As the sunset we (Natsu, Sayo, Tomo, Yuki, and Nayalan) headed to Yoyogi Park which has historical relevance to being one of the first parks where bboys would practice in the 80s after wild style came out. We got off the train at Hyrajuku and walked a ways to the park and just sat and people watched and took pictures before searching for the snoop dog tribute Mural. on our way we would stumble upon a festival in the park. We drank beer, got snow cones and watched Hawaiian performers, and just enjoyed each others company for a few hours.

After this we would head to shinjiku where the hachiko dog statute and the busiest cross walk in the world is. The sidewalk wasn’t so busy to say it was Saturday night but we would walk through twice and take pictures from one of the busiest Starbucks in the world.

We would walk Yuki to her train station before going to really cool spot in the basement of some building in Tokyo. The restaurant was in the basement of a building and was almost a mini food court with about 5 restaurants. We would sit down and be given 5 menu’s from all of the restaurants and we were able to order from anywhere we wanted.

They convinced me to try raw horse meat and swore to me it was good. I watched them all prove it before I would try.

After dinner we would all head home. I had such a fun day and a great time with all of them and enjoyed their company. Sayo’s younger sister Tomo who will possibly be attending Gunma university and studying abroad at Central Washington, even baked me homemade cookies and individually wrapped them! 🙂

After making it back to my hotel I would share my day with my Brodie’s reach out to my dads old Air Force buddy about meeting in the morning shower and sleep.

Domonique Meeks
AmbassadorNique Productions


DomoVlog: Road To Fuji
Ep. 1 | Ep. 2 | Ep. 3 | Ep. 4 | Ep. 5 | Ep. 6 |

Asians Now Largest Immigrant Group in Southern California

Shoutout to The Fung Brothers for spreading truth in the New York Times! Great read! 

Asians Now Largest Immigrant Group in Southern California

Lately… (Written By AmbassadorNique)

Man, I feel like I’ve been flooding the blog with posts lately. I guess it just means I am inspired more than ever to share the great things around me. Life is good and a little over a half a month in I am still on my mission to better health, a vow to continue to be educated, and to make better financial decisions. Some of my goals were re-arranged but ‘tis is life and as with anything adjustments must be made. 


As I mentioned in an earlier post my Japanese language class was canceled 2 weeks ago, and the Masters program that I had been waiting to apply too turned out to be not as great as I once thought it would be after sitting in their first informational. I opted out of starting a GRE prep course next month, and decided to start a less expensive one that started this past Saturday. This program saved me money and fit a lot better in my schedule. So instead of focusing on Japanese my main focus now is this exam. My biggest challenge now is relearning and memorizing math concepts that I have not had to use or see in YEARS! (HEEELLLLP!!) IMPOSSIBLE is nothing right? At the end of the day I can either make excuses and complain or I can face this issue head on!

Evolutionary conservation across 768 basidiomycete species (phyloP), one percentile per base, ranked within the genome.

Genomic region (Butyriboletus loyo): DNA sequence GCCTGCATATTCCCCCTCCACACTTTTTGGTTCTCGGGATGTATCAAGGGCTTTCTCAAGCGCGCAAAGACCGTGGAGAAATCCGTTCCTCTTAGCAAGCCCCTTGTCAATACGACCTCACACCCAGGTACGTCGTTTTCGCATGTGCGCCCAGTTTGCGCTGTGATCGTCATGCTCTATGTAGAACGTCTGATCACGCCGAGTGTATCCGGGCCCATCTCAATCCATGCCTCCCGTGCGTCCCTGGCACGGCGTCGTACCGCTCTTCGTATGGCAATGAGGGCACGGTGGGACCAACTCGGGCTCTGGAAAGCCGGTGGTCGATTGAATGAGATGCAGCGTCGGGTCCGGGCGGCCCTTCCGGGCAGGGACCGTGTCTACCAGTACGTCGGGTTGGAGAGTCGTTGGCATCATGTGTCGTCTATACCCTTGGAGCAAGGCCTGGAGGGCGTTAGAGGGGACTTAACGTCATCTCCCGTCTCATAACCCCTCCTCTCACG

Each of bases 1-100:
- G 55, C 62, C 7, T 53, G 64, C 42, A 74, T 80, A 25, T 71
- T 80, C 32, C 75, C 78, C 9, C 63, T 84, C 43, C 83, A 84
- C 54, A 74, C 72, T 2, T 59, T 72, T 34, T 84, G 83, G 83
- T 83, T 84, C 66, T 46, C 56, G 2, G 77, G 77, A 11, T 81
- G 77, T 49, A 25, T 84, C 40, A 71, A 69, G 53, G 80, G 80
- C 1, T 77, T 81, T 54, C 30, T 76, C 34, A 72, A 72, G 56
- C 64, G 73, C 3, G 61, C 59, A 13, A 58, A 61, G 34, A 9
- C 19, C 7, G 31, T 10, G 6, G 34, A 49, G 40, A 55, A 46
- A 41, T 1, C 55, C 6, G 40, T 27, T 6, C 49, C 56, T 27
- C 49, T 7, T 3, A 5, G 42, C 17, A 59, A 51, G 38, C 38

I’ve been reading a good book that was given to me by my friend Kim called, The Slight Edge. She would be a bit disappointed to know I havn’t gotten as far as I would have liked, but I will continue to read it today for quite some time I hope (as I wait for my GRE prep book to come in the mail from Amazon since I ordered the wrong year last time).  The book so far is good and touches on ways to stay disciplined and be successful in life, relationships and financially which is what I am about!


I’ve been going to the gym and its working out really well. My ease back into the routine is getting better. I recently had a fail moment where I went to eat out friend. After eating it I felt so disgusted that I now vow not to eat fried chicken again. At least form that establishment, Grandma’s ONLY!!


Today I was afforded the opportunity to attend a workshop called Nothing About Us Without Us done by Seattle community organizers John Paige and my friend LuLu. The workshop was done very well! Sadly we didn’t have much time so we were unable to go into greater detail about a lot of things. Nevertheless I really enjoyed being there and learning many new things and seeing a few old faces whom I was able to catch up with as well. I was able to get a real sense of what’s going on in the community and it seems that as much of a progressive city as Seattle is their has been a racial undertone for quite some time that continues to get ignored. One of the most interesting discussions was the discussion of red lining (in short.. the way blacks and other people of color were kept out of living in  what was supposed to be “desegregated” housing). We talked about how it still goes on today with fraudulent housing loans from banks, lack of employment, affordable housing, and gentrification. 


I had a great conversation last night with a good friend of mine who is from LA about African American communities, racism, classicism and education and how they play significant roles in what’s going on today. We both agreed that while there are leaders out there a lot of times they do not get the deserved credits, but instead society has a tendency to refer back to figures like Martin Luther King and not look deeper into the present leaders or the women that actually were the backbone of the civil rights movements and movements going on today, or any of the other key players. 


Sorry if you made it this far I know it was very random, but hopefully if you’re still reading you’ve learned something and you care…